Ep. 82 – Mitch Joel “In a world filled with broken promises, Mitch Joel is the real deal. He lives the work he talks about, and he does it with generosity and insight.” – Seth Godin

Mitch Joel Show Notes

Mitch Joel is Founder of Six Pixels Group – an advisory, investing and content producing company that is focused on brands, commerce and community.

He has been called a marketing and communications visionary, interactive expert and community leader (he prefers the title “Brand Hacker”). He is also an entrepreneur, author, journalist, investor, trusted advisor, and passionate speaker who connects with people worldwide by sharing his insights on business transformation and marketing innovation. He has been named one of the top 100 online marketers in the world, and was awarded the highly prestigious Top 40 Under 40.

Prior to Six Pixels Group, Mitch spent close to two decades building, running and (eventually) selling his business. He was President of Mirum – a global digital marketing agency operating in 25 countries with close to 3000 employees. Mirum is owned by WPP.

Most passionate about

  • Right now is an interesting time for me. I had been building and running with three business partners a digital marketing agency called Mirum that I recently left as of July 1st. I’m now in a new venture, which is called 6 Pixels Group, which is a business based off my blog and podcast, Six Pixels of Separation, but it’s more of a holding company for a whole bunch of things I’ll be working on.

Mitch’s best advice about approaching customers

  • I’ve spent a lot of time out in the world, sharing and connecting, and I think that’s the primary way people find and connect to me. I’ve spent a lot of time doing work for non-profits and volunteering. I’ve been very fortunate, and I’m playing a bit of a long game here, I’m really doing my best to not think immediately about what the issues are but instead how I can push things forward. Businesses need somebody to help them figure out how to get better consumers, and that’s the type of game I want to be a part of.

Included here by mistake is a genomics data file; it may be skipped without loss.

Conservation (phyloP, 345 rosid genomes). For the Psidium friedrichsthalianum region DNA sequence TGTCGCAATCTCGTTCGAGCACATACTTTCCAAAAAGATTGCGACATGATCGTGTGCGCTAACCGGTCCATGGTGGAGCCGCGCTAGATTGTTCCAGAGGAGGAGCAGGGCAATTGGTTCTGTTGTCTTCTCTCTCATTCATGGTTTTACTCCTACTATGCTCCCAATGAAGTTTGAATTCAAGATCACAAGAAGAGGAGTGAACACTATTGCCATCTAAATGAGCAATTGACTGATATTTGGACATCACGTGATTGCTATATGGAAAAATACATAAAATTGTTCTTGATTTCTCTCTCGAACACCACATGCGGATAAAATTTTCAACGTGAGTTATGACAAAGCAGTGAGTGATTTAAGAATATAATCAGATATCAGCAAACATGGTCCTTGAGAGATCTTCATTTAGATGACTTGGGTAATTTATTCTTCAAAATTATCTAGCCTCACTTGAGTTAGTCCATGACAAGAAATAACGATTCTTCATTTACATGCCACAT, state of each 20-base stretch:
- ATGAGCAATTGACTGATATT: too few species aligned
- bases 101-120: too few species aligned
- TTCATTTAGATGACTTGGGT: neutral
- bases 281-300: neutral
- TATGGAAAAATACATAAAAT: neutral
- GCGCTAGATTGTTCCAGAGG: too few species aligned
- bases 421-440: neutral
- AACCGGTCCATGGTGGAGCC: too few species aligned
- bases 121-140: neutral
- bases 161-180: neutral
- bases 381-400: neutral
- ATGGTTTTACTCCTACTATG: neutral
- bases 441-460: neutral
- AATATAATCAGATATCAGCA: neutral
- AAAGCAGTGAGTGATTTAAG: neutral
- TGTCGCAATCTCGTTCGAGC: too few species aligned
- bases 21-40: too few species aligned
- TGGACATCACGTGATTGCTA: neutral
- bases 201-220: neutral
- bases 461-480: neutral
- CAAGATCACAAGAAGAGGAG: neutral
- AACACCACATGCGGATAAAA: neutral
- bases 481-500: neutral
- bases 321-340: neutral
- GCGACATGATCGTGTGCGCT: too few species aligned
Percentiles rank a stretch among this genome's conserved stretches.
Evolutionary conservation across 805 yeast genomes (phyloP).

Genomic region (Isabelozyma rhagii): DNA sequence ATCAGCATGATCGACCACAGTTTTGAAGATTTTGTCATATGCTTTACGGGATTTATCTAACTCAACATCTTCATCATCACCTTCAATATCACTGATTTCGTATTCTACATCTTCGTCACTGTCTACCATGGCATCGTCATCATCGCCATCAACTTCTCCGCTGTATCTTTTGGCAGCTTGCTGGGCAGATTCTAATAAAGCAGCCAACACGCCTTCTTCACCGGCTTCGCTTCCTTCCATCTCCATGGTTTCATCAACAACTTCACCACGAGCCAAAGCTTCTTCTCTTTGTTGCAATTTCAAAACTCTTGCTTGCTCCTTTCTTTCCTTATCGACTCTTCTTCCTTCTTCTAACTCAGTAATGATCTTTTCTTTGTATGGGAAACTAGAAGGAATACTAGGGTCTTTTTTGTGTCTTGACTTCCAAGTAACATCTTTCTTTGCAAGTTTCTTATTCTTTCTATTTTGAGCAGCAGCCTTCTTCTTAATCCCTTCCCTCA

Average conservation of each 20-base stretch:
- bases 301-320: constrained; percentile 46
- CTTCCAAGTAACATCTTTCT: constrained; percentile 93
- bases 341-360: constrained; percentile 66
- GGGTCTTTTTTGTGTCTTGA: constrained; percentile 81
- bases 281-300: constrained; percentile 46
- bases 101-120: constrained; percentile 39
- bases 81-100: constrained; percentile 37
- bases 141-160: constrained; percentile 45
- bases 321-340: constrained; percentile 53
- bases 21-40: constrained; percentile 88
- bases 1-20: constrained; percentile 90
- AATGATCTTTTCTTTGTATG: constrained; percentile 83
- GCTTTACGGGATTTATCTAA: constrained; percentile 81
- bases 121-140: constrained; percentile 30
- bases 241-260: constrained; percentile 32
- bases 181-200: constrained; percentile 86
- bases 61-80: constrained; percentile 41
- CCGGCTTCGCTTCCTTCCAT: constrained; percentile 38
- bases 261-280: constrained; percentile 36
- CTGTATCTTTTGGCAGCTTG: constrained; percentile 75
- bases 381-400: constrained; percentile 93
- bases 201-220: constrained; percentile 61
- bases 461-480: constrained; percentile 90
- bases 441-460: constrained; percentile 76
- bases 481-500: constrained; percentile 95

• I think you really need to understand and live your purpose. When you have a purpose that’s very specific as a business, your values, your mission, and not just the pedantic words you put on a sign, but the ones you live and breath, those are the ways that people truly believe or see a level of differentiation. So, I try to figure out what the differentiation is; it’s very hard to have something completely unique. Once you figure out what your angle is, it’s easier to say no to the types of businesses that aren’t right for you. I think, a lot of times, entrepreneurs get trapped because it’s hard. I’ve started many ventures and I know at the beginning you want to take everything and go for everything and it’s hard to do that really well.

Biggest failure with a customer